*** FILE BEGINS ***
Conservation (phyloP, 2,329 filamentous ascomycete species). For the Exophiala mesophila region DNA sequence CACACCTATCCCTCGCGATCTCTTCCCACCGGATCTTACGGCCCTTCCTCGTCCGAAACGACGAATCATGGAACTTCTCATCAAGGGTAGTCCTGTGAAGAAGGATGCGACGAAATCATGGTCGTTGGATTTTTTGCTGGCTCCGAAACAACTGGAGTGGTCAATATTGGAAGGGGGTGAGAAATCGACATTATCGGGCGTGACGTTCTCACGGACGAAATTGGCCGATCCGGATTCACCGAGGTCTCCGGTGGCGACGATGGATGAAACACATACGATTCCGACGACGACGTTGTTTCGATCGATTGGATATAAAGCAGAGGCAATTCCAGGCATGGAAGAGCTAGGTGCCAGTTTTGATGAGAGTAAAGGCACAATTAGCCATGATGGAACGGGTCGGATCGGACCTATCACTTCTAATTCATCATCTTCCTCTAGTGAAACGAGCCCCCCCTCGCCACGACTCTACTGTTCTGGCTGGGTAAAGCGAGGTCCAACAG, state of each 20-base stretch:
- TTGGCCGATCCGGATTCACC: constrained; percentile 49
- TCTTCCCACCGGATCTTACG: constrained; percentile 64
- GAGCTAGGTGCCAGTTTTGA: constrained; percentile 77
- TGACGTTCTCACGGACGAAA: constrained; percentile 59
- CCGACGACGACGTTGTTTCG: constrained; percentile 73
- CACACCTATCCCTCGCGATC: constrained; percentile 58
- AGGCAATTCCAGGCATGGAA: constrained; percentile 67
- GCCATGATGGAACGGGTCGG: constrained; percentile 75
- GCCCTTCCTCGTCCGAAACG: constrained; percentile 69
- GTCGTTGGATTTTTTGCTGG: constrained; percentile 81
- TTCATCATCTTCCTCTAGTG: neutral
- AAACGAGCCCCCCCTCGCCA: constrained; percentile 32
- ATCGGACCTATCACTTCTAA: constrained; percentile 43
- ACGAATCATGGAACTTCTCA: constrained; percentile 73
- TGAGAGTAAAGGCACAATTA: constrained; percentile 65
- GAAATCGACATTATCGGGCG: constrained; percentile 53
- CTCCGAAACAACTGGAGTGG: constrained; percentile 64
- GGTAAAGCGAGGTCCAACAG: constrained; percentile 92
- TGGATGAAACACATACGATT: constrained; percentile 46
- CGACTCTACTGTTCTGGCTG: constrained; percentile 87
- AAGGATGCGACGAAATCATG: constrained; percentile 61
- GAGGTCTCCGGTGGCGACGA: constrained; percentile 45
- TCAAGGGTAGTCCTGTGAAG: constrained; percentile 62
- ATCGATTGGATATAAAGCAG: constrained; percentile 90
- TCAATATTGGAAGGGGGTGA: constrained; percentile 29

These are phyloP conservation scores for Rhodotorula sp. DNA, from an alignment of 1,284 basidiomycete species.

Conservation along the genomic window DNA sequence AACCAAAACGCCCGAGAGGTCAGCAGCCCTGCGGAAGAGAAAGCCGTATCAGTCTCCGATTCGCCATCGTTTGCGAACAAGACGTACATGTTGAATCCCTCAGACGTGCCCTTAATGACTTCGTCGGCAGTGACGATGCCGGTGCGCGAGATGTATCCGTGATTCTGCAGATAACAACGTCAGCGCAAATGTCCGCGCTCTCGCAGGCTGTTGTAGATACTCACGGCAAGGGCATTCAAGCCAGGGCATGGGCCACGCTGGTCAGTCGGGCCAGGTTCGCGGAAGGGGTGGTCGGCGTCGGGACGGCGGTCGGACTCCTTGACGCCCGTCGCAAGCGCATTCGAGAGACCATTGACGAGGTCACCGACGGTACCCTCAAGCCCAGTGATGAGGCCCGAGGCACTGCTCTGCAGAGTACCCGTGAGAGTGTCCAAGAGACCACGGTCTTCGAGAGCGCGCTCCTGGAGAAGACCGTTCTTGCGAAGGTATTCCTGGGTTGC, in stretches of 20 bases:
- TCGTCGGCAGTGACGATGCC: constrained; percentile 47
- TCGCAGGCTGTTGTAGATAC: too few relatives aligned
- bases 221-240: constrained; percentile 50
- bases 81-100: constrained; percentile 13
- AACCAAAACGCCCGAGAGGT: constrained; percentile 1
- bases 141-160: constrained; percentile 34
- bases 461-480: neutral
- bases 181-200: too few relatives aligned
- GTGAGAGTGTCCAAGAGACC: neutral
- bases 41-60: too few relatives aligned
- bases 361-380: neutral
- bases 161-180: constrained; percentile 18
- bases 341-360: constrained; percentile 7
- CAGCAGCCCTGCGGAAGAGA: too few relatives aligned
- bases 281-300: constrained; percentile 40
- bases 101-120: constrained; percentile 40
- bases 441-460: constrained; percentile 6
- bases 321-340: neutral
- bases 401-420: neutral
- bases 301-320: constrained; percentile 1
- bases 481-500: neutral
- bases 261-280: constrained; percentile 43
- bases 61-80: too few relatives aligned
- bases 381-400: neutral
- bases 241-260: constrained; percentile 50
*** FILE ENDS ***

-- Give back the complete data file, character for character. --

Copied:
Conservation (phyloP, 2,329 filamentous ascomycete species). For the Exophiala mesophila region DNA sequence CACACCTATCCCTCGCGATCTCTTCCCACCGGATCTTACGGCCCTTCCTCGTCCGAAACGACGAATCATGGAACTTCTCATCAAGGGTAGTCCTGTGAAGAAGGATGCGACGAAATCATGGTCGTTGGATTTTTTGCTGGCTCCGAAACAACTGGAGTGGTCAATATTGGAAGGGGGTGAGAAATCGACATTATCGGGCGTGACGTTCTCACGGACGAAATTGGCCGATCCGGATTCACCGAGGTCTCCGGTGGCGACGATGGATGAAACACATACGATTCCGACGACGACGTTGTTTCGATCGATTGGATATAAAGCAGAGGCAATTCCAGGCATGGAAGAGCTAGGTGCCAGTTTTGATGAGAGTAAAGGCACAATTAGCCATGATGGAACGGGTCGGATCGGACCTATCACTTCTAATTCATCATCTTCCTCTAGTGAAACGAGCCCCCCCTCGCCACGACTCTACTGTTCTGGCTGGGTAAAGCGAGGTCCAACAG, state of each 20-base stretch:
- TTGGCCGATCCGGATTCACC: constrained; percentile 49
- TCTTCCCACCGGATCTTACG: constrained; percentile 64
- GAGCTAGGTGCCAGTTTTGA: constrained; percentile 77
- TGACGTTCTCACGGACGAAA: constrained; percentile 59
- CCGACGACGACGTTGTTTCG: constrained; percentile 73
- CACACCTATCCCTCGCGATC: constrained; percentile 58
- AGGCAATTCCAGGCATGGAA: constrained; percentile 67
- GCCATGATGGAACGGGTCGG: constrained; percentile 75
- GCCCTTCCTCGTCCGAAACG: constrained; percentile 69
- GTCGTTGGATTTTTTGCTGG: constrained; percentile 81
- TTCATCATCTTCCTCTAGTG: neutral
- AAACGAGCCCCCCCTCGCCA: constrained; percentile 32
- ATCGGACCTATCACTTCTAA: constrained; percentile 43
- ACGAATCATGGAACTTCTCA: constrained; percentile 73
- TGAGAGTAAAGGCACAATTA: constrained; percentile 65
- GAAATCGACATTATCGGGCG: constrained; percentile 53
- CTCCGAAACAACTGGAGTGG: constrained; percentile 64
- GGTAAAGCGAGGTCCAACAG: constrained; percentile 92
- TGGATGAAACACATACGATT: constrained; percentile 46
- CGACTCTACTGTTCTGGCTG: constrained; percentile 87
- AAGGATGCGACGAAATCATG: constrained; percentile 61
- GAGGTCTCCGGTGGCGACGA: constrained; percentile 45
- TCAAGGGTAGTCCTGTGAAG: constrained; percentile 62
- ATCGATTGGATATAAAGCAG: constrained; percentile 90
- TCAATATTGGAAGGGGGTGA: constrained; percentile 29

These are phyloP conservation scores for Rhodotorula sp. DNA, from an alignment of 1,284 basidiomycete species.

Conservation along the genomic window DNA sequence AACCAAAACGCCCGAGAGGTCAGCAGCCCTGCGGAAGAGAAAGCCGTATCAGTCTCCGATTCGCCATCGTTTGCGAACAAGACGTACATGTTGAATCCCTCAGACGTGCCCTTAATGACTTCGTCGGCAGTGACGATGCCGGTGCGCGAGATGTATCCGTGATTCTGCAGATAACAACGTCAGCGCAAATGTCCGCGCTCTCGCAGGCTGTTGTAGATACTCACGGCAAGGGCATTCAAGCCAGGGCATGGGCCACGCTGGTCAGTCGGGCCAGGTTCGCGGAAGGGGTGGTCGGCGTCGGGACGGCGGTCGGACTCCTTGACGCCCGTCGCAAGCGCATTCGAGAGACCATTGACGAGGTCACCGACGGTACCCTCAAGCCCAGTGATGAGGCCCGAGGCACTGCTCTGCAGAGTACCCGTGAGAGTGTCCAAGAGACCACGGTCTTCGAGAGCGCGCTCCTGGAGAAGACCGTTCTTGCGAAGGTATTCCTGGGTTGC, in stretches of 20 bases:
- TCGTCGGCAGTGACGATGCC: constrained; percentile 47
- TCGCAGGCTGTTGTAGATAC: too few relatives aligned
- bases 221-240: constrained; percentile 50
- bases 81-100: constrained; percentile 13
- AACCAAAACGCCCGAGAGGT: constrained; percentile 1
- bases 141-160: constrained; percentile 34
- bases 461-480: neutral
- bases 181-200: too few relatives aligned
- GTGAGAGTGTCCAAGAGACC: neutral
- bases 41-60: too few relatives aligned
- bases 361-380: neutral
- bases 161-180: constrained; percentile 18
- bases 341-360: constrained; percentile 7
- CAGCAGCCCTGCGGAAGAGA: too few relatives aligned
- bases 281-300: constrained; percentile 40
- bases 101-120: constrained; percentile 40
- bases 441-460: constrained; percentile 6
- bases 321-340: neutral
- bases 401-420: neutral
- bases 301-320: constrained; percentile 1
- bases 481-500: neutral
- bases 261-280: constrained; percentile 43
- bases 61-80: too few relatives aligned
- bases 381-400: neutral
- bases 241-260: constrained; percentile 50